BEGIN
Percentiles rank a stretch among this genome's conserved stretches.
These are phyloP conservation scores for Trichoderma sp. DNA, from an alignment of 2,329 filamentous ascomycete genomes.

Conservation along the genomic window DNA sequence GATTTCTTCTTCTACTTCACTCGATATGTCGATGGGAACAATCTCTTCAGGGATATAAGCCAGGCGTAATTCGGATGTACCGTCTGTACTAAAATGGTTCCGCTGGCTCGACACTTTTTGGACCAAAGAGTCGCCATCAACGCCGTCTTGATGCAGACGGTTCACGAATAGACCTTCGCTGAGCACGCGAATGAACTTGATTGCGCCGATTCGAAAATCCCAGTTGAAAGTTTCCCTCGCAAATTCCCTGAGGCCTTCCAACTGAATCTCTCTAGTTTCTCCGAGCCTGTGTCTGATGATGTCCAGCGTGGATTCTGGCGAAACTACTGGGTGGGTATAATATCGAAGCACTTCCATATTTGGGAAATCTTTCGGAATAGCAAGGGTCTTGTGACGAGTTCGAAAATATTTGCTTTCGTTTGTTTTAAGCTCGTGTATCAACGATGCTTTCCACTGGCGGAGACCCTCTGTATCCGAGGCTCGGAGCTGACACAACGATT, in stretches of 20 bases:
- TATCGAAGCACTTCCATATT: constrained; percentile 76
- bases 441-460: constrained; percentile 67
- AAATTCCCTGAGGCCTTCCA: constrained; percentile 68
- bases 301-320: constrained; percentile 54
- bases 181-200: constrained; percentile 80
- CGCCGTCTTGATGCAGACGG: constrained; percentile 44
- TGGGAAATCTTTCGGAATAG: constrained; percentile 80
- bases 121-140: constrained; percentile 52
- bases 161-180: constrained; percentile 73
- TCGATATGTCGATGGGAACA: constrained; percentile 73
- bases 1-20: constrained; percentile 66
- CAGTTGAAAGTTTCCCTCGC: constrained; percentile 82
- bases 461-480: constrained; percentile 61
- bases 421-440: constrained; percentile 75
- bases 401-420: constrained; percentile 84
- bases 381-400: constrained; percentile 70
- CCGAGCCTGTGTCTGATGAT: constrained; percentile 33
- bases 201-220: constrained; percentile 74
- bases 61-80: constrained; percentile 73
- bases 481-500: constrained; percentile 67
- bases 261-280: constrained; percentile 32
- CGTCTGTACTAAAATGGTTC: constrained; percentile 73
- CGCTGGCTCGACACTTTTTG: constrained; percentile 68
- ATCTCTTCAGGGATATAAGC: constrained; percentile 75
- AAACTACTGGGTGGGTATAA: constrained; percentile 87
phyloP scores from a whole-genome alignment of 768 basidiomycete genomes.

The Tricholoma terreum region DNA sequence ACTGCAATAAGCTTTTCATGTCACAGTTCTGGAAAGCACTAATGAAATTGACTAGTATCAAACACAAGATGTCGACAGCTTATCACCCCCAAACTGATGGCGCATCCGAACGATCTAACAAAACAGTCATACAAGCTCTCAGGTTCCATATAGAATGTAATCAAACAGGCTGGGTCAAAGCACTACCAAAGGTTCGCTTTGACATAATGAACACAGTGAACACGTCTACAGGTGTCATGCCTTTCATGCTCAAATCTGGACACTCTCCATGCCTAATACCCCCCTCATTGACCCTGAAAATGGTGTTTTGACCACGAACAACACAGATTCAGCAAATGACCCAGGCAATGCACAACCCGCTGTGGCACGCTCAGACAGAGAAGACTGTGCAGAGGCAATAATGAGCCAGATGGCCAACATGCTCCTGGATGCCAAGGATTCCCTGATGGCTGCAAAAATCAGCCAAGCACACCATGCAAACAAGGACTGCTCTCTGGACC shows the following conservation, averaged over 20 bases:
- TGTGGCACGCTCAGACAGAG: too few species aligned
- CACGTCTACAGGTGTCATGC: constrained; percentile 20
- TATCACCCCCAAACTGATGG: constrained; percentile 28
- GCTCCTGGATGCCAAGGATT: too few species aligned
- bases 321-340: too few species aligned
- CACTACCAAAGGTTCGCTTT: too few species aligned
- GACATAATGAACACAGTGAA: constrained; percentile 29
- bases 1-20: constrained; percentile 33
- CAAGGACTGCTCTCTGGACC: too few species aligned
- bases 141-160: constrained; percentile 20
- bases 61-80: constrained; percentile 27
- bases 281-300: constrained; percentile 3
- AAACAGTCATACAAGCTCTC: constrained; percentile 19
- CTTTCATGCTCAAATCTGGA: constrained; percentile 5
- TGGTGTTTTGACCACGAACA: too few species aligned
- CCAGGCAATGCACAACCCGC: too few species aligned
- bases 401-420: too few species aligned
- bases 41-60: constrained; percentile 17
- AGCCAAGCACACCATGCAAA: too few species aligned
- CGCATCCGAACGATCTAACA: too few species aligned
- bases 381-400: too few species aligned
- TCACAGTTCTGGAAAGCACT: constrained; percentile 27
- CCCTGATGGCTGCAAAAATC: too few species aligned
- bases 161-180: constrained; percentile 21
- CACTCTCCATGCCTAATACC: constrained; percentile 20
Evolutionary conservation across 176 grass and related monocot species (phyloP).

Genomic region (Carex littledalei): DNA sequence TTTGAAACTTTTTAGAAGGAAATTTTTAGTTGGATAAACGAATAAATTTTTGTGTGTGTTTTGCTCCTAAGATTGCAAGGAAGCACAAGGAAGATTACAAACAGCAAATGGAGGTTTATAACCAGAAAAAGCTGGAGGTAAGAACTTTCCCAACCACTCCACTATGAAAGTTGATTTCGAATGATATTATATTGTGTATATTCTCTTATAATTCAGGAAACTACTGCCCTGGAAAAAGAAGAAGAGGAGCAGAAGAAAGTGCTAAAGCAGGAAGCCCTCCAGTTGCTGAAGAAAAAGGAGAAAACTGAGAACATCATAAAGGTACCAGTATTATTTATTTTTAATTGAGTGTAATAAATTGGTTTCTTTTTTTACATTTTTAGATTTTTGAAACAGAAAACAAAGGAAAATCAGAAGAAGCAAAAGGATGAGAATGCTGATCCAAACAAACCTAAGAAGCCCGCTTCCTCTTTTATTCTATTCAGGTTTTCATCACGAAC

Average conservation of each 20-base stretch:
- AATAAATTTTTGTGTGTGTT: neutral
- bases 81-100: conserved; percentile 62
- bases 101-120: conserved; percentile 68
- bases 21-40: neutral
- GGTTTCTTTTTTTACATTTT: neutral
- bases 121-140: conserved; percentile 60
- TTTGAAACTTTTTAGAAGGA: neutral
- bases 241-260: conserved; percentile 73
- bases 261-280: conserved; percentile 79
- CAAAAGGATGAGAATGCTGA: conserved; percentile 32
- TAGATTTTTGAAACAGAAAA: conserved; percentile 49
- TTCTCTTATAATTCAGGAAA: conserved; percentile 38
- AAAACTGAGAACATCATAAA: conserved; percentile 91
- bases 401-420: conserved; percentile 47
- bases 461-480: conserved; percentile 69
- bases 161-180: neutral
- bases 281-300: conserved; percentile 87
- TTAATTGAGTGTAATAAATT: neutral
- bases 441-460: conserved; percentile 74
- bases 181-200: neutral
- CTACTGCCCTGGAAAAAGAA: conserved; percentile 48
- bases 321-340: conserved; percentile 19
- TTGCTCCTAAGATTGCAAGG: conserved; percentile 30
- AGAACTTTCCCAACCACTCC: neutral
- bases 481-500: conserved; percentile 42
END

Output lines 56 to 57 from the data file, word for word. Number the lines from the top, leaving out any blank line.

Evolutionary conservation across 176 grass and related monocot species (phyloP).

Genomic region (Carex littledalei): DNA sequence TTTGAAACTTTTTAGAAGGAAATTTTTAGTTGGATAAACGAATAAATTTTTGTGTGTGTTTTGCTCCTAAGATTGCAAGGAAGCACAAGGAAGATTACAAACAGCAAATGGAGGTTTATAACCAGAAAAAGCTGGAGGTAAGAACTTTCCCAACCACTCCACTATGAAAGTTGATTTCGAATGATATTATATTGTGTATATTCTCTTATAATTCAGGAAACTACTGCCCTGGAAAAAGAAGAAGAGGAGCAGAAGAAAGTGCTAAAGCAGGAAGCCCTCCAGTTGCTGAAGAAAAAGGAGAAAACTGAGAACATCATAAAGGTACCAGTATTATTTATTTTTAATTGAGTGTAATAAATTGGTTTCTTTTTTTACATTTTTAGATTTTTGAAACAGAAAACAAAGGAAAATCAGAAGAAGCAAAAGGATGAGAATGCTGATCCAAACAAACCTAAGAAGCCCGCTTCCTCTTTTATTCTATTCAGGTTTTCATCACGAAC